• Understanding of genetic information, including baseline knowledge and understanding of genetics and genomics, clinician and patient understanding of genetic test results (including pharmacogenetics), and the implications of the genetic test results for patient and family.

  • Impact of genomic interventions on patients, patients’ families, and providers, including psychosocial impact of testing, decision satisfaction/regret, information seeking, information sharing, patient empowerment, provider assessment of the genomic intervention, and adherence to clinical guidelines.

  • Preimplementation assessment of organizational characteristics and readiness to change to adopt genetic services.

For each protocol, the PhenX Toolkit provides details about how the protocol should be administered, whether any special training or resources are necessary, and any specific instructions that can contribute to the standardization of data collection. The PhenX Toolkit also lists references documenting the development and use of the protocols intended to help users understand potential limitations, such as use with diverse populations and availability in non-English languages. The Toolkit provides the tools to administer these protocols (with data dictionaries and data collection worksheets) to facilitate incorporation of the protocols into studies. In addition, PhenX protocols are available as data dictionaries in Research Electronic Data Capture (REDCap), and PhenX variables are available in the database of Genotypes and Phenotypes (dbGaP).


Genomic medicine is a relatively new and emerging field, highlighting the importance of rigorously assessing the impact of genomic medicine interventions to guide implementation and also to develop and iteratively improve best practices. As work in this field broadens, genomic medicine research will be conducted by an increasingly diverse group of investigators, some of whom will not have expertise in assessing which measurement protocols to use to assess impact of interventions. Therefore, there was a need to evaluate and develop a multidimensional set of protocols that could be easily implemented and standardized across studies.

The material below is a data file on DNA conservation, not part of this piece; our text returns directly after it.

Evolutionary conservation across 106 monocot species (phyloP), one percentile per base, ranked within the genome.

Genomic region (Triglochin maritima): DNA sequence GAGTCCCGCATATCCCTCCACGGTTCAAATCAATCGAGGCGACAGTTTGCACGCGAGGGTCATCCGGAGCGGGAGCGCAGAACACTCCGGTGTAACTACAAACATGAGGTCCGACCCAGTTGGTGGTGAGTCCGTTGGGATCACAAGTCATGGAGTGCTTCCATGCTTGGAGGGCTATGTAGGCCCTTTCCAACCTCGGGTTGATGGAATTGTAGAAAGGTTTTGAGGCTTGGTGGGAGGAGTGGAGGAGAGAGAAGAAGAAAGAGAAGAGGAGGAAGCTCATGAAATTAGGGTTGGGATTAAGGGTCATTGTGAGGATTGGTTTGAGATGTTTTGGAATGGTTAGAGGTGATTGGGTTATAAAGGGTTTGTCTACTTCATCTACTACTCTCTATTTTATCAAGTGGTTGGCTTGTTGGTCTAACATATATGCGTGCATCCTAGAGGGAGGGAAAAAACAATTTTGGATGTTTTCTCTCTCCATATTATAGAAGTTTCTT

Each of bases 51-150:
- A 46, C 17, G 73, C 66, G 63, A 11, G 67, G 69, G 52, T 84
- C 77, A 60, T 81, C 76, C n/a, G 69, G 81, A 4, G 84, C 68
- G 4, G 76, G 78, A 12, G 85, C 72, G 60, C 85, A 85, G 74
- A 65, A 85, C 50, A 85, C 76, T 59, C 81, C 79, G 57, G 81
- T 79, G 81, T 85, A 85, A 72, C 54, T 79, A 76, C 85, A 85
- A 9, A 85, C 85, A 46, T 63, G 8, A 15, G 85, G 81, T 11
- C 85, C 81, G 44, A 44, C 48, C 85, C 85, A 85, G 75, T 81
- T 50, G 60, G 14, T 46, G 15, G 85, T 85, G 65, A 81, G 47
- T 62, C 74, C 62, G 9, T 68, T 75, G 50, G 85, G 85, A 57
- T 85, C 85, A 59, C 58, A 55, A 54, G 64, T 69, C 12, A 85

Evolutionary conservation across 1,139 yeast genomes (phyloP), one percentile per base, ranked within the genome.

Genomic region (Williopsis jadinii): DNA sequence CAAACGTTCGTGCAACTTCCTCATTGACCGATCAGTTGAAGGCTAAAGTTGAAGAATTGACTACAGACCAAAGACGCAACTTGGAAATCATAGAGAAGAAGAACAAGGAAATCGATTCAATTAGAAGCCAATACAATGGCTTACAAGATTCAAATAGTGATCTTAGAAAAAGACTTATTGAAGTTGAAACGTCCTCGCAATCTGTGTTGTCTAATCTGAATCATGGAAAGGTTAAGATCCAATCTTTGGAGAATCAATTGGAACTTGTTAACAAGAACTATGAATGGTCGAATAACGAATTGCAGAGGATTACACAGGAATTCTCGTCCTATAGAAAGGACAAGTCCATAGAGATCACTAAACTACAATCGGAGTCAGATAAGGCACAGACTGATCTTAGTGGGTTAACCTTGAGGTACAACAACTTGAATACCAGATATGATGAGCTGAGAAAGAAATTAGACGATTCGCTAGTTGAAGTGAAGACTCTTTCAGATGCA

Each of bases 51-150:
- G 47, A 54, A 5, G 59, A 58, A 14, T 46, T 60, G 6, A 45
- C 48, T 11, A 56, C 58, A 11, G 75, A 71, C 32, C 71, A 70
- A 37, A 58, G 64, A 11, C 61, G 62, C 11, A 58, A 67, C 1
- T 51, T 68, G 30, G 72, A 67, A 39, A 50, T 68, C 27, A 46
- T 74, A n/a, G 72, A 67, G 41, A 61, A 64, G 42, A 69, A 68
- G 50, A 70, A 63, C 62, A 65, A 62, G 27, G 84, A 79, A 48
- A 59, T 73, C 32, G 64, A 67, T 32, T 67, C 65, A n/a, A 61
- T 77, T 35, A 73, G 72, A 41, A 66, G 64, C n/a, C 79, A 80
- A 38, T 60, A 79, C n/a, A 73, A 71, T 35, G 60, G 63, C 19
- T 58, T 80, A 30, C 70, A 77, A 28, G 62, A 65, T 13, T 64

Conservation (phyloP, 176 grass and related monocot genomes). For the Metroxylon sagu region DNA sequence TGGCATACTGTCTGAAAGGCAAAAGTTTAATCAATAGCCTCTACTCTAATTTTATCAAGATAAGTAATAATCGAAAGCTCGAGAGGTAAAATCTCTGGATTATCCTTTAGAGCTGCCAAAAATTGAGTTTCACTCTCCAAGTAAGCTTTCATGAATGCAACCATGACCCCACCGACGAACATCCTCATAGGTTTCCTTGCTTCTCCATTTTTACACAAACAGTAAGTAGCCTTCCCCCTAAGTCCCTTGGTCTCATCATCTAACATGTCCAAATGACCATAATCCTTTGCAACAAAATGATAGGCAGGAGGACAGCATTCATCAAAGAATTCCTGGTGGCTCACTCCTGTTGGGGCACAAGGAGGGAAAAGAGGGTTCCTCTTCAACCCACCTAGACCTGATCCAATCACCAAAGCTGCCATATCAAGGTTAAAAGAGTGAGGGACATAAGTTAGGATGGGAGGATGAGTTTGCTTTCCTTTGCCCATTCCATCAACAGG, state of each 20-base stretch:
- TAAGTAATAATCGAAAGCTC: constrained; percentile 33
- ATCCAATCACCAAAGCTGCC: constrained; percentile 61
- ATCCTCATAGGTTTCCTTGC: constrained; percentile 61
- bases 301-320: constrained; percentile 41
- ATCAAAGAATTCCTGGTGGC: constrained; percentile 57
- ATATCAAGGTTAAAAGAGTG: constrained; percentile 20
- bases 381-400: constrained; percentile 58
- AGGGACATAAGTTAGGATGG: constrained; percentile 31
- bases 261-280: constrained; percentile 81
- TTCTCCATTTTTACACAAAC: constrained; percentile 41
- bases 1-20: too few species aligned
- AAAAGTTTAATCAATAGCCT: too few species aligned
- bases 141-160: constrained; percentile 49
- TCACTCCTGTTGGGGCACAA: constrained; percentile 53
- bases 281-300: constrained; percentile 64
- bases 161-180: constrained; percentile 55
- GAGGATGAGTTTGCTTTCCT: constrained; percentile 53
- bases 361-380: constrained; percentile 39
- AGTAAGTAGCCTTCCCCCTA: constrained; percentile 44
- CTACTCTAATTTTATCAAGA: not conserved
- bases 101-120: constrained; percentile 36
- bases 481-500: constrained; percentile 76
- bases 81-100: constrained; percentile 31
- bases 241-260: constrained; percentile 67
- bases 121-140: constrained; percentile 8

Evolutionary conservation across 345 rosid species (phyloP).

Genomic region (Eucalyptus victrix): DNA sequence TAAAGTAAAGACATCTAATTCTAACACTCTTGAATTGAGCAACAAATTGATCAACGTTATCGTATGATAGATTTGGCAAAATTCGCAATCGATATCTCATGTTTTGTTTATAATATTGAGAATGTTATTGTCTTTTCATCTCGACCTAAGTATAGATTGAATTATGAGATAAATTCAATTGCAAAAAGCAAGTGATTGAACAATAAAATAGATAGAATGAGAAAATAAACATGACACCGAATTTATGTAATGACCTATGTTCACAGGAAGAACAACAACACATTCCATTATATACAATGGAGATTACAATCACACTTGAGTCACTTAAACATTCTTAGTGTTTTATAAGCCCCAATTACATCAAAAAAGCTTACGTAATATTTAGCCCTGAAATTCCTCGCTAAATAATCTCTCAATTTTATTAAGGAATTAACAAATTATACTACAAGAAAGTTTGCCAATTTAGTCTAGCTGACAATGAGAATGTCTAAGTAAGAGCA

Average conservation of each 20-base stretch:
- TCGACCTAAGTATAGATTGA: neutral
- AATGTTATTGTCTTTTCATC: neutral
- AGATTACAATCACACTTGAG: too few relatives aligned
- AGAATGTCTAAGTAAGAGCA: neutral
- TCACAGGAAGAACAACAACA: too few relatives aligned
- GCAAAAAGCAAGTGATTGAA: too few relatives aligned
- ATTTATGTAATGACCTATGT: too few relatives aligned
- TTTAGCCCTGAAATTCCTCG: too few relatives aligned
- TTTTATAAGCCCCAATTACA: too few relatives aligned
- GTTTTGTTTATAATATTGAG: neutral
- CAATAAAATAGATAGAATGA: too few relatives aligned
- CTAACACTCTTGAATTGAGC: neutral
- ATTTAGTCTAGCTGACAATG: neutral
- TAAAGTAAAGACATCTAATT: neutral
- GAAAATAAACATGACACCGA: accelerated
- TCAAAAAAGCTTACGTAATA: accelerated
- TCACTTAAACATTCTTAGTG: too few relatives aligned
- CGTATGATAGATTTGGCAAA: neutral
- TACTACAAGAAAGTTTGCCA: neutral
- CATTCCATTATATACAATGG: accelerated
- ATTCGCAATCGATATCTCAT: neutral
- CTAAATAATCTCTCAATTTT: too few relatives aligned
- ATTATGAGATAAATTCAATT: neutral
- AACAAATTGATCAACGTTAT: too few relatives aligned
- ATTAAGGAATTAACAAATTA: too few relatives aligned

The WG focused on protocols that have been widely utilized and are the most robust protocols currently available. Despite initial concern that there was not yet sufficient consensus to recommend common protocols, the WG was able to identify many protocols that represent the current state of genomic medicine research. Additional topics were considered such as health-care utilization and economic impact, but were excluded because they deserve dedicated attention in future work.

Entire protocols in the GMI domain should be used as constructed when possible, but the WG recognized that all items in a protocol may not be relevant to a particular study. When possible, individual items should be used as originally written to allow for maximal comparability across studies. Use of the same protocols and associated metadata (e.g., data element dictionaries) across studies will allow for direct comparisons across interventions to support a stronger base for evidence-based practice.

The PhenX Toolkit currently provides recommended GMI protocols that will be invaluable to the growing community of genomic medicine researchers. With time and publication of additional studies, we anticipate that certain protocols will emerge as the most predictive and informative. In many genomic studies, impact of genomic testing has been minimal, and it is possible that the protocols used to assess impact have not focused on the right questions. For example, as protocols more sensitive to change in health behaviors or attitudes are developed, it will be necessary to reassess their utility. In addition, the social determinants of health protocols in the Toolkit support the GMI domain, but additional GMI protocols for specific populations may be necessary. Notably, the major gaps identified in the WG’s deliberations were protocols to address health-care utilization, cost of interventions, and economic impact. Payers and policymakers will require evidence of clinical utility and need to assess economic impact; therefore, this area is one of high priority for further development.

The protocols in the domain provide the opportunity to gather useful quantitative data. However, in many cases, rich qualitative data gathered through focus groups, semistructured interviews, and similar approaches will be needed to complement the data gathered via surveys.


Use of the GMI protocols in the PhenX Toolkit will facilitate collection of comparable data across genomic medicine studies to allow for direct comparison of interventions and pooling of data across studies to increase sample sizes. Given the expense and time required to complete these studies and the desire to advance the field of genomic medicine as efficiently and as effectively as possible, use of common protocols is critical and will help realize the NHGRI Strategic Vision for implementation science.3